Moving beyond health cost targets

A struggle for the soul of the Health Policy Commission

IN LATE MARCH, the board of the Health Policy Commission voted unanimously to leave the 2018 cost growth benchmark for total state health care expenditures at 3.1 percent. This target for per-person growth in health spending was set under our 2012 cost containment law as the predicted growth in the state’s overall economy for 2018 less 0.5 percent.

The Health Policy Commission, if the Legislature concurred, could have recommended raising the target to as much as 3.6 percent per capita growth. But it appears the board agreed with the views coming from many stakeholders who testified before it—that we simply are still spending too much on health care relative to its overall value to our residents.  Some will debate this point. But when policy experts estimate about 30 percent of all health care spending is wasteful, employers find that paying for employee health insurance premium increases thwarts their ability to boost wages, and state government finds that Medicaid and government workers’ health insurance costs are crowding out all other state spending, it is no wonder that the overwhelming majority of  health care stakeholders, with their policy hats on could only urge the commission to keep the growth target at the lowest rate that it could.

Kudos to that broad group of provider, insurer, and consumer stakeholders to agree on that policy point.

Admittedly, however, it is one thing to establish a more aggressive goal. It is quite another to achieve that goal.

That’s why for me the most important part of the March 29 meeting was not the vote to leave the target benchmark at 3.1 percent. Instead, it was the “modest debate” that took place between Chairman Stuart Altman and Commissioner Dr. Don Berwick about the future role and work of the Health Policy Commission.  While the debate was short and the points each of the two men were trying to make were brief and limited, their comments centered on the question of what exactly should be the role of the commission to best assure that we have a shot to make it under the 3.1 percent per capita growth benchmark in 2018.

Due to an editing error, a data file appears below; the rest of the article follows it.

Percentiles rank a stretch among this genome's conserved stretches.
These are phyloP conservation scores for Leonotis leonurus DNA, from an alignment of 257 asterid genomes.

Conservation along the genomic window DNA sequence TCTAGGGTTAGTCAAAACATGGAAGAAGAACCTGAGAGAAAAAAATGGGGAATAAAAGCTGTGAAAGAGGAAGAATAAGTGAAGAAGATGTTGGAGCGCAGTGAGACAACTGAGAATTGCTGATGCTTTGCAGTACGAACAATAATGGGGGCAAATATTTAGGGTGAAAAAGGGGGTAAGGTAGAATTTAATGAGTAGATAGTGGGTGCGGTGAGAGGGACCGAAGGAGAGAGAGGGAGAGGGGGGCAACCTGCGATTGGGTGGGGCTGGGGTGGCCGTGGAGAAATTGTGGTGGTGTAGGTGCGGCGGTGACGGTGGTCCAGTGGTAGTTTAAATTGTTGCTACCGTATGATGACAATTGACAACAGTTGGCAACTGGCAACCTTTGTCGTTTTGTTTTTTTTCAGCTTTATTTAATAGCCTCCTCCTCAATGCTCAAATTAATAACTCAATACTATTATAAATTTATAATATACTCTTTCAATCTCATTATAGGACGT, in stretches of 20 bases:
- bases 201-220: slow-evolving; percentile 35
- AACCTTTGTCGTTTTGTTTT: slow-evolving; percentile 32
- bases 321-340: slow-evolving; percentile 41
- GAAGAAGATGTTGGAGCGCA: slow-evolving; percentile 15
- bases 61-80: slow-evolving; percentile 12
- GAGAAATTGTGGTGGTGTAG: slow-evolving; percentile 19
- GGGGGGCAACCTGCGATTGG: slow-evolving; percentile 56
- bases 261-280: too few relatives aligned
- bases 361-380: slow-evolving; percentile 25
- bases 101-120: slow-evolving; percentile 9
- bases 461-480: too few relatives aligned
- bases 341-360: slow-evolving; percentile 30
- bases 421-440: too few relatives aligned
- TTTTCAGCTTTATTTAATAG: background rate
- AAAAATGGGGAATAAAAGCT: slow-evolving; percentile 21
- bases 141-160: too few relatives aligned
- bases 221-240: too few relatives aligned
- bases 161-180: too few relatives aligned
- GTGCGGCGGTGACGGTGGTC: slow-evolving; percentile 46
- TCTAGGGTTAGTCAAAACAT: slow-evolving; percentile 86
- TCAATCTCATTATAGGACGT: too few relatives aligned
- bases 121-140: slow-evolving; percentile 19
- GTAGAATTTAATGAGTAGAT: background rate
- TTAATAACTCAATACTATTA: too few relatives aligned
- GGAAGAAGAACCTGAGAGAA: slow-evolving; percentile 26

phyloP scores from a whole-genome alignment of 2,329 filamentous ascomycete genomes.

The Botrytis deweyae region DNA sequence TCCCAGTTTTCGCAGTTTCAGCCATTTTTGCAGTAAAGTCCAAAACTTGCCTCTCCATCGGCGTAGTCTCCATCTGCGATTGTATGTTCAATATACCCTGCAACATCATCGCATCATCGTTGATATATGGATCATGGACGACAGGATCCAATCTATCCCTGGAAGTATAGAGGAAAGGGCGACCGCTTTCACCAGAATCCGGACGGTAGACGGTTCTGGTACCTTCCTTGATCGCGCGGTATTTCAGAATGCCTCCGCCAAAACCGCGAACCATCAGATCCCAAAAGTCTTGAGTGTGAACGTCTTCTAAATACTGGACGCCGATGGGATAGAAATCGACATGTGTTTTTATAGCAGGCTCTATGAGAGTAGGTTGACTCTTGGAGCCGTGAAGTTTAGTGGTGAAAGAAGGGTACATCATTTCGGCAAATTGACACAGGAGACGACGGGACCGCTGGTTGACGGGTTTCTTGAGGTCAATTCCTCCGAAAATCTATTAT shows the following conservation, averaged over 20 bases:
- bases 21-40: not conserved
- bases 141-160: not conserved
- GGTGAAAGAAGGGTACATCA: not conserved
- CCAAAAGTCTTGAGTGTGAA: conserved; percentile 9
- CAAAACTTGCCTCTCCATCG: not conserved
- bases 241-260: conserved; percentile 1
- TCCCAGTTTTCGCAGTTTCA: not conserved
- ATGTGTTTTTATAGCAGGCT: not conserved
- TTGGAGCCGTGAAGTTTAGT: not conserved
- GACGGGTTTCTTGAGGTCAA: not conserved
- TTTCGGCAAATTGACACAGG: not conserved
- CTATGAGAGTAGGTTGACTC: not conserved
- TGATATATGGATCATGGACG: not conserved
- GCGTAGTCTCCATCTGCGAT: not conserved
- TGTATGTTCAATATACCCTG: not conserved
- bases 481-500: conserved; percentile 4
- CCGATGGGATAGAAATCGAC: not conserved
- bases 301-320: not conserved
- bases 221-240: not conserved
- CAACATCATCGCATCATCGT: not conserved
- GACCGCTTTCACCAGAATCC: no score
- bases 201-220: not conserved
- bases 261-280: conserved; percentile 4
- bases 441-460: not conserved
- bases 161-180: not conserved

While I’m sure I will at least slightly overstate (and understate) their positions, here is my read on what appears to be the essence of the difference of opinion between Altman and Berwick, two great names in health care in our country. While agreeing on the overarching goal of reducing the growth in per capita health care spending, they appear to have different views on what the role of government is to get us there, particularly the role of the Health Policy Commission.

For Altman—the health care economist—it is all about the level of the target and its impact on revenues to providers.  Think about a bath tub that fills with water, where the water represents all of the Medicare, Medicaid, and commercial money that is available to pay for care.  In the Altman view of the world, which I would assume stems from being part of 40-plus years of national health care cost control efforts that have primarily failed, he thinks that limiting the total amount of the water (the revenue to pay for care) in the tub is the only way to limit health care spending.  While he may worry about government’s ability to figure out how much water should be in the tub, Altman tends to believe that at the end of the day specifying the maximum level of the water gives us the best shot to affect everyone’s behavior and reduce overall spending. In essence he is someone who says that, once you fill the tub, the doctors and hospitals will find a way to drain it. So there’s no point worrying too much about creating rules about payment systems or the details of how providers do care redesign with an aim of slowing the rate at which water is drawn off.

Altman believes that doctors, hospitals, and pharma will find a way of getting the most money that they can.  While Altman does believe that alternative payment systems (like global payment) can be better than fee-for-service in terms of at least reducing the “total take” that providers will be able to obtain in the short term, his first-hand policy experience likely tells him that whatever payment rules you create, providers will find a way to exploit them to their financial advantage.

Contrast that with Berwick, considered by many to be one of our nation’s leaders on health care quality and improvement, founder of the Institute for Health Improvement, and an academic pediatrician with an interest in how care systems promote health care quality. Berwick tends to the view that professionals can under the right circumstances and incentives work together to figure out how to provide better and safer care.  In so doing, he believes, providing higher quality care will lead to a more efficient system and a reduction in total health care spending. In essence, Berwick believes that you can find ways to slow the rate at which water leaves the tub, utilizing process improvement methodologies to improve the way that care is offered and delivered.  Berwick has a good amount of faith (and apparently a lot more than Altman) that savings can be obtained from the engagement of clinicians and administrators with their patients to invent and test ways to deliver higher value care.  At the March 29 meeting of the Health Policy Commission, he indicated the benchmark could even be set at a target much lower than the overall growth of the economy without causing any harm to patients or communities.